Dr. Van Lommel: That positive result is when you are trying to find patients who will see the hidden sign is perhaps what you can find when you have patients with a critical perception in your out-of-body experience experiment you have to corroborate these veridical perceptions. You need doctors and nurses and family members. When you hear such a story you have to try to find out if what they tell is true.
The skeptics always say, “Well, this is just an anecdote.” But there have been so many, many anecdotes; so many patients talk about details of the situation it is totally impossible to know. Also the study of Sabom in from years ago found that patients who had an out-of-body experience who talk about details of resuscitation which was impossible to know.
And it’s also interesting to know that one patient of Penny Sartori who is English and is also performing research on NDE, she had one patient who had an out-of-body experience and who could tell exactly a lot of details about the resuscitation. But she did not see the hidden sign. She had put signs in the room. So they have no intention to look around. So I think that if critical perception can be corroborated the better. The more the better. And that’s the way we have to study it.
Alex Tsakiris: Right. But here’s what I’m getting at. I guess it relates back to your book and the success of your book. How do we bridge the gap between the public interest which is enormous and the public acceptance? Because this is one of those things where you just lay out the case for the people and you lay out the case histories, and people go, “Wow, I guess I have to accept that.” And a lot of people are probably already predisposed to think that this might be possible.
Yet we jump over into this other world which is the medical establishment world and there’s this complete denial and this misreporting. I mean, you can personally attest to this. When your study came out and Michael Shermer famously writes up an interpretation of your research which is exactly the opposite of what you said, and yet there’s never any retraction. There’s never any full do-over. There seems to be this huge gap between the public and the medical establishment and are we ever going to bridge that gap?
Dr. Van Lommel: I think the gap is not that large or as big as you presume because the Skeptics are very active. The Skeptics have their own truth and they don’t listen to somebody else who has a different opinion. So there’s a gap and there will always be a gap. There is no discussion possible with Skeptics because they have the truth.
But a lot of physicians are a little bit more open but they won’t write articles. They won’t ever write or tell about it in public. I know some physicians who have had a near-death experience. They said to me and wrote to me that ‘what happened to me now I’ve always said this is impossible and now it happened to me.’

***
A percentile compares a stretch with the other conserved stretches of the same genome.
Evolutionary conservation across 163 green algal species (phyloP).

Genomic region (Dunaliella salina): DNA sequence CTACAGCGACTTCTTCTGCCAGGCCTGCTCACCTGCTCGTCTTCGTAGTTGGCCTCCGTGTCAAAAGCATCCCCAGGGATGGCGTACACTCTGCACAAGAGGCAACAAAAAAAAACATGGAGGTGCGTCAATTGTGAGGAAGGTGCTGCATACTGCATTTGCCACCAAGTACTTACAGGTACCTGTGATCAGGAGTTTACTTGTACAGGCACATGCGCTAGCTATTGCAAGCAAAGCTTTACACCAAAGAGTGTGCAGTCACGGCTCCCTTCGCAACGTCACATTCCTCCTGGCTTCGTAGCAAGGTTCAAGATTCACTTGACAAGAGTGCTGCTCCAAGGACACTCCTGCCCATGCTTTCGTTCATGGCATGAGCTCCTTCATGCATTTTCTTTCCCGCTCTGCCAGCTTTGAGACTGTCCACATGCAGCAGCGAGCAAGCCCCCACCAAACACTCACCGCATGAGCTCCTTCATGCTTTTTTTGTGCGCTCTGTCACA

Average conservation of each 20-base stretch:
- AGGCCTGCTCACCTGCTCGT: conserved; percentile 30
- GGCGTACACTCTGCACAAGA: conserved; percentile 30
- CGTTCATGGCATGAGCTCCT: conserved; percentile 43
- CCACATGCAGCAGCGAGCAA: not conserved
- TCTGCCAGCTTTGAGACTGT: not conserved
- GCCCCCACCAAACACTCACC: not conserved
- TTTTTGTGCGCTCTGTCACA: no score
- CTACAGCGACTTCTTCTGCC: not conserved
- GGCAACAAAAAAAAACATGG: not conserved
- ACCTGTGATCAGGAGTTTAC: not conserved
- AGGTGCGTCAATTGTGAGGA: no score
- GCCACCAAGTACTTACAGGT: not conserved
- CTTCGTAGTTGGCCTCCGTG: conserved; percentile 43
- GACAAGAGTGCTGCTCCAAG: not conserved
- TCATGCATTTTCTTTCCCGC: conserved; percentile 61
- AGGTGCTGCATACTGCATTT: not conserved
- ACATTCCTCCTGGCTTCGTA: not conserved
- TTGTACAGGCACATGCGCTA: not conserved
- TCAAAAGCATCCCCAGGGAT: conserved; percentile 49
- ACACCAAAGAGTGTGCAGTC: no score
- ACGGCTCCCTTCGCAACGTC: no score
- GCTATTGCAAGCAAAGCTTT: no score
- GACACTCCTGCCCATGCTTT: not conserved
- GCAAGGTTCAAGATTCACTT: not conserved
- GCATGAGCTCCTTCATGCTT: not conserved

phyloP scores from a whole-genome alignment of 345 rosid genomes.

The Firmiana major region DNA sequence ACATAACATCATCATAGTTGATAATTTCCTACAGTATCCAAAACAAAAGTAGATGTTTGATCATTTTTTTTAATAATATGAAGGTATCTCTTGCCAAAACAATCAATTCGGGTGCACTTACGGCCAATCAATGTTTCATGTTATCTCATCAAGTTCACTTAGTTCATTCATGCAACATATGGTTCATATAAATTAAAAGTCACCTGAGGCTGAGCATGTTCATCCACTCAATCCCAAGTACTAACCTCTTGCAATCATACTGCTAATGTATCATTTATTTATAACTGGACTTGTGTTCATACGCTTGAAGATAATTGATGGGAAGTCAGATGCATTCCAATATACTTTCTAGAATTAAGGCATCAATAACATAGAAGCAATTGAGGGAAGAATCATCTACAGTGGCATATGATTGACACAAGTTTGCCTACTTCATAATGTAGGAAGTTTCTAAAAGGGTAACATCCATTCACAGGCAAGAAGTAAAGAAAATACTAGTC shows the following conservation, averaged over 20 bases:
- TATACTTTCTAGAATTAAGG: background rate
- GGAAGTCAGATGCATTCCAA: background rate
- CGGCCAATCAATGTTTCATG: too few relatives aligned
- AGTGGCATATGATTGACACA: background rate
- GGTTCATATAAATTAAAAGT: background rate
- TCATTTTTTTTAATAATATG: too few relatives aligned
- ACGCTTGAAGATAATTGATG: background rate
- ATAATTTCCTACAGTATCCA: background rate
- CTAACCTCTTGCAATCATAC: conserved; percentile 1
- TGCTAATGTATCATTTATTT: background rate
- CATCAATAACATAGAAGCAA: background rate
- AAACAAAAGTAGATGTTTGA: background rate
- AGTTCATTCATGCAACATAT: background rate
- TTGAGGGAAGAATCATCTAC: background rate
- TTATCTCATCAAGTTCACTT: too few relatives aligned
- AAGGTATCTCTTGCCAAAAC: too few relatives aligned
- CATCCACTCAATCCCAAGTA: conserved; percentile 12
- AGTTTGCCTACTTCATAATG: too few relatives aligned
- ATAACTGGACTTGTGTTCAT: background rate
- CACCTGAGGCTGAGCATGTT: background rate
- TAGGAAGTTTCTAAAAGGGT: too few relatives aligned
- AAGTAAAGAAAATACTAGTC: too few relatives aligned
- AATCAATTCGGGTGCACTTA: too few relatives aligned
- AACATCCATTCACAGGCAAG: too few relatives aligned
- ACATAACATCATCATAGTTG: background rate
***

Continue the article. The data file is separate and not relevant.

There are 9 million people in the U.S. who had a near-death experience and there are even more people had a post mortal experience or after death communication. And all those people had an experience in the consciousness. It doesn’t fit in their current material science but it’s true for them. They are so happy to read papers or books where it is for them supporting the experience they had.
Most physicians don’t believe or are open for it but I think it’s changing. I’m positive. Now if I give lectures at universities for physicians, for hospitals, in the Netherlands it’s changing. But it is a slow change. Especially scientists who are not religious or don’t believe in what they call an afterlife. ‘I’m not open to this kind of discussion.’ But yet in public physicians are more open to it than let’s say, the 200 scientists of the leading scientists in the United States. They are authors of journals there in universities and people in high positions. So they are a category of scientists in the United States that only 7% of people are religious. In the general population it’s about 90%.
Alex Tsakiris: Well, I think one of the challenges is to decouple near-death experience science from any particular religious interpretation or even any religious interpretation at all. It seems like the first step is just jumping across this chasm of consciousness. Maybe tell us about how this research into near-death experience has further informed and driven your general interest in consciousness research.
Dr. Van Lommel: It’s a special interest in the relationship between consciousness and the function of the brain because as I have learned always and accepted the hypothesis. They haven’t proven the hypothesis that consciousness is a product of the brain. This topic should be discussed again because people experience an enhanced consciousness, the paradoxical occurrence of an enhanced consciousness during the period of a nonfunctioning brain.
So I’ve been seeing also in the literature about what we know about what happens in the brain when the heart stops. We know also the chemical features of such a patient. He loses consciousness within seconds all of his body reflexes are gone which is a product of the cortex of the brain. But also the brain stem reflexes are gone, the gag reflex, the corneal reflex or the wide pupils are clinical findings in those patients. And also the breathing stops. So the breathing center close to the brain stem stops functioning.